Pregnancy and Job Seeking. Is it Time to Lie?
A reader seeks advice on an acutely female ethical dilemma. She has just landed a much-wanted interview for a nine-month job, but discovers herself pregnant. The child, if born, will be her third. If she miscarries, it will be for the third time, too.
She wants the baby but, because of this history, is loath to reveal her situation to her prospective employer. She doesn’t even want friends or family to know, so why should an interview panel be privy to her private news? And if she cruels her chance of employment by telling, then miscarries again, she’ll be left with nothing – neither baby nor job. She’s done this before, withdrawn from a selection process for a once-in-a-lifetime opportunity, only to lose the pregnancy.
Still she worries about misleading, or worse, being unfair. The law matters here. Law and ethics are different but practical moral advice must account for what the law forbids or requires. Although NSW law allows employers not to hire a woman if she is expecting at the time of interview, in most cases a refusal to employ a woman because she is pregnant violates federal anti-discrimination law.
This means that if an employer uses a job seeker’s disclosure of pregnancy as a reason not to hire her, he is likely to be breaking the law: something job applicants are under no obligation to facilitate. If the employer heeds the law and disregards fertility status when making employment decisions, why should a woman be duty-bound to tell?
But even if the woman is not legally obliged to disclose her pregnancy, is she morally bound to do so? I think not, for two reasons.
First, because the implications of a positive pregnancy test in the months after conception are unclear. The one in five Australian miscarriage rate means that while the result could indicate impending motherhood, it may not. I ride my bike to work each day; a friend has high blood pressure. We all present some risk to our employers that we might fall off our perch. If they need human resources to do the work, it is a risk they must take.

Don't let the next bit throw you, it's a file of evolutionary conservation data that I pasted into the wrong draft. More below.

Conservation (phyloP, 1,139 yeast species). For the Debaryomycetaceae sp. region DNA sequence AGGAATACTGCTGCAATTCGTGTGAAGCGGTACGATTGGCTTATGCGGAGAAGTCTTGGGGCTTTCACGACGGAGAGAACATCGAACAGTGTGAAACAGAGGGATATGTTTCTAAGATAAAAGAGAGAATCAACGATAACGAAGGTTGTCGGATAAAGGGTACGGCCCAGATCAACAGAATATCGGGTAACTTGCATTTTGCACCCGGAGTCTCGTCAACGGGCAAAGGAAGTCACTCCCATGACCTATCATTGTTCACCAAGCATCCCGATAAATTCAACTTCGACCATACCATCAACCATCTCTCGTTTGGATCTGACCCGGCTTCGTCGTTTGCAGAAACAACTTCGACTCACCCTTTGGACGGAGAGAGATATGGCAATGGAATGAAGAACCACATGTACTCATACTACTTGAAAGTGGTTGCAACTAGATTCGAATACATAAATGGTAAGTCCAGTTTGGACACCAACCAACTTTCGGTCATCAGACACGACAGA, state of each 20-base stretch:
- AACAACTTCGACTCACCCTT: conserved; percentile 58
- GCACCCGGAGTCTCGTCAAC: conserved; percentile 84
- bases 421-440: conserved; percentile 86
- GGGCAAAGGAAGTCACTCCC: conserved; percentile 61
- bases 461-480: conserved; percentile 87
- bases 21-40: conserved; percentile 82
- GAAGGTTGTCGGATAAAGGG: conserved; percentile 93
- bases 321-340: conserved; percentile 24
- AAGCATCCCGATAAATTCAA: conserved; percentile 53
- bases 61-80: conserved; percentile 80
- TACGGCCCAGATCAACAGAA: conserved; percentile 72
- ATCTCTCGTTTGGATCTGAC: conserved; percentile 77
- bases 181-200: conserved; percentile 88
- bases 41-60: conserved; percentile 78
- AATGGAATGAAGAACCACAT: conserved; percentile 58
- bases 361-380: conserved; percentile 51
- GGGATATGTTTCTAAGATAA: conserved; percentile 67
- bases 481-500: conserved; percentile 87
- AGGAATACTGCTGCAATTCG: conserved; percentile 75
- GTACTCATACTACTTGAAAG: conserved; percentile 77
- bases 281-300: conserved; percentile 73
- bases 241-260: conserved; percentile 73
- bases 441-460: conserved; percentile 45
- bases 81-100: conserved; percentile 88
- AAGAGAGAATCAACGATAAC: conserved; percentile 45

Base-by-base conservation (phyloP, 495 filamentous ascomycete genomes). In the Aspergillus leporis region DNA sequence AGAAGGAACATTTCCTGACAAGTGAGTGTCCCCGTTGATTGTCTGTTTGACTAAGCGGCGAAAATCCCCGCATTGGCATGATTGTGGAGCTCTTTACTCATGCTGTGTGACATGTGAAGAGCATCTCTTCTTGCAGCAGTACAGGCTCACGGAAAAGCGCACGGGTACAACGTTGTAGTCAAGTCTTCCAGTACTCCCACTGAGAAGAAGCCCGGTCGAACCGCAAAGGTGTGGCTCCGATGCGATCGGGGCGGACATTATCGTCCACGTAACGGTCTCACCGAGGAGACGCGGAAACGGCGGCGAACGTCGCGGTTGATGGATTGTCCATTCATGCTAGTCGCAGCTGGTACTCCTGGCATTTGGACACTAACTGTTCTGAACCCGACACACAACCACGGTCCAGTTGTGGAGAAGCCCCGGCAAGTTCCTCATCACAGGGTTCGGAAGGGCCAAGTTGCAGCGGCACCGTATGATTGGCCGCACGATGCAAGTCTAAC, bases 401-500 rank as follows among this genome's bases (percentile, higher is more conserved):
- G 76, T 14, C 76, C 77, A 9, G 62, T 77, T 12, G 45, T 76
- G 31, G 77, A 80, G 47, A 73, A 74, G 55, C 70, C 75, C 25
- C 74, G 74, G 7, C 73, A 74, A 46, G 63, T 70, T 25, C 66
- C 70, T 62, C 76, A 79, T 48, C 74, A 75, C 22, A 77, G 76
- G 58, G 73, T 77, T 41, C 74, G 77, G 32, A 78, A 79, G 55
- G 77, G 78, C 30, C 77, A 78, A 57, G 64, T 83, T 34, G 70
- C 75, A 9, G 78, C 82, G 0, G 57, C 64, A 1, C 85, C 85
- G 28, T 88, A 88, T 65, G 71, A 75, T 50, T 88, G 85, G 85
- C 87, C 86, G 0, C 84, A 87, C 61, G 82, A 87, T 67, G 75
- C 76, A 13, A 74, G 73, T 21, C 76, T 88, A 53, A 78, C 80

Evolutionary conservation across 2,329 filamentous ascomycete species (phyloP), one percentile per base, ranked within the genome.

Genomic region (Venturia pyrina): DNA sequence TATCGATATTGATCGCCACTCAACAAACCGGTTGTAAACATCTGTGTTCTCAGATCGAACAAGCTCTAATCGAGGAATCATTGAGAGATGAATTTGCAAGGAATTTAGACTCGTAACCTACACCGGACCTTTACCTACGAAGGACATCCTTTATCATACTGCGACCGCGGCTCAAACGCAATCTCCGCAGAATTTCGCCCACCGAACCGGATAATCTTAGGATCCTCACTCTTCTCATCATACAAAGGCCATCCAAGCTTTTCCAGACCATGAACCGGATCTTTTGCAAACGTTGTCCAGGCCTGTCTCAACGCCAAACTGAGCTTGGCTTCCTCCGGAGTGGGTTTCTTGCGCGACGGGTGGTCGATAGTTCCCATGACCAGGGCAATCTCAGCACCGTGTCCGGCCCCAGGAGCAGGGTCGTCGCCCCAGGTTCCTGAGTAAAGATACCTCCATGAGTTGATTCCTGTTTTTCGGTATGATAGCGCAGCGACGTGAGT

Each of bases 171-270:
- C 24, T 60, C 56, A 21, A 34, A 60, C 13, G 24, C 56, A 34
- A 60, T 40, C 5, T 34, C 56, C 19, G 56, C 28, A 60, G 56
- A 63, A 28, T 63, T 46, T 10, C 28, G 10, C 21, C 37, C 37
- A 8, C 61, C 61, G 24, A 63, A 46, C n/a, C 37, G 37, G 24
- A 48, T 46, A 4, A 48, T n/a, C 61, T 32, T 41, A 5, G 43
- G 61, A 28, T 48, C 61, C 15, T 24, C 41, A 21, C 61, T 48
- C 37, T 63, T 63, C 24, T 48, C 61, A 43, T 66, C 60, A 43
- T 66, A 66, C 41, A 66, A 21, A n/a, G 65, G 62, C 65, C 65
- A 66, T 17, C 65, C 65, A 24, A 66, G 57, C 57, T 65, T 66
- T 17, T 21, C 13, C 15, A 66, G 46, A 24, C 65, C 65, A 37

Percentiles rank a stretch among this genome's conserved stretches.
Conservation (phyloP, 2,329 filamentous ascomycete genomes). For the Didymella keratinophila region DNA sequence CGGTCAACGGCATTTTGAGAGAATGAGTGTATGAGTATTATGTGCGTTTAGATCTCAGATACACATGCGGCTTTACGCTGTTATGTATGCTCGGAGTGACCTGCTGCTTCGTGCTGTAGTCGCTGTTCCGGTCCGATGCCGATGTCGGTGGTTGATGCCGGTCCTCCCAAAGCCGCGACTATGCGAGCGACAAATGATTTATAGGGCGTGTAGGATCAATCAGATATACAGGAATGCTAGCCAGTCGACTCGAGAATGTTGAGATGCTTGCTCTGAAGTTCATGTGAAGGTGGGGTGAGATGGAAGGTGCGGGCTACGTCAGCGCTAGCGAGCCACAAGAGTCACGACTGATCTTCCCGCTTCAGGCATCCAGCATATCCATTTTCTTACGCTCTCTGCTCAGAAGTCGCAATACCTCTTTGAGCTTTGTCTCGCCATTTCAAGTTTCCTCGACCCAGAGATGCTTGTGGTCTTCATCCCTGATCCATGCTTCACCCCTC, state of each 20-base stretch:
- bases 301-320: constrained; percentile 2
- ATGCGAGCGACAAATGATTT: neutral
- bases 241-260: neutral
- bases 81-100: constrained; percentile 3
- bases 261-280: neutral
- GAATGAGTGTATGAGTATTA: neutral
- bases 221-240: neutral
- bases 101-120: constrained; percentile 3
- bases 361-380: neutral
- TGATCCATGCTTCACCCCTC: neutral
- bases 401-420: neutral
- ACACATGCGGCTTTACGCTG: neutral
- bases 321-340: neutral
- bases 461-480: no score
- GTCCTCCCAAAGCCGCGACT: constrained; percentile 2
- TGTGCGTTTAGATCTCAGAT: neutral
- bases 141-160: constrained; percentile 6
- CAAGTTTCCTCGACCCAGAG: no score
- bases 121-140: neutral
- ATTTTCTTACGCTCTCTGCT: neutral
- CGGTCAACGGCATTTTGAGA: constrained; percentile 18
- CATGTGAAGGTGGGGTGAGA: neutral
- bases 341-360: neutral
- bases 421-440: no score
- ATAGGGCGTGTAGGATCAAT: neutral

Second, because if women have a duty to report all would-be pregnancies to a would-be boss, the workplace discrimination and disadvantage they already suffer is likely to increase. Why should women be obliged to increase the challenges they already face – as a result of sexism, and structural barriers to work-family balance – in landing, keeping and making headway in a job?
The truth is that most sexually active women aged 13 to 50 are at risk of being pregnant. If these facts of female fertility, as against the male sort, are seen as legitimate grounds for employer discrimination then equal opportunity for women will remain a pipe dream: an ideal to which we pay lip service but are unwilling to do the hard work to achieve.
This is not to say that once hired and sure the pregnancy will stick, a pregnant woman ought not disclose to her employer, and do all she can to ensure that the requirements of the position are met when she leaves.
It’s easy to mouth platitudes about equal opportunity. Easy to tell our daughters that they can achieve anything they want in this world. Easy to assert that a commitment to gender equity is what makes Western civilisations so different and great.
A dilemma like this puts such sentiments to the test – one woman at a time.
Should women stay mum about pregnancy?, The Sydney Morning Herald
14 Feb 2010
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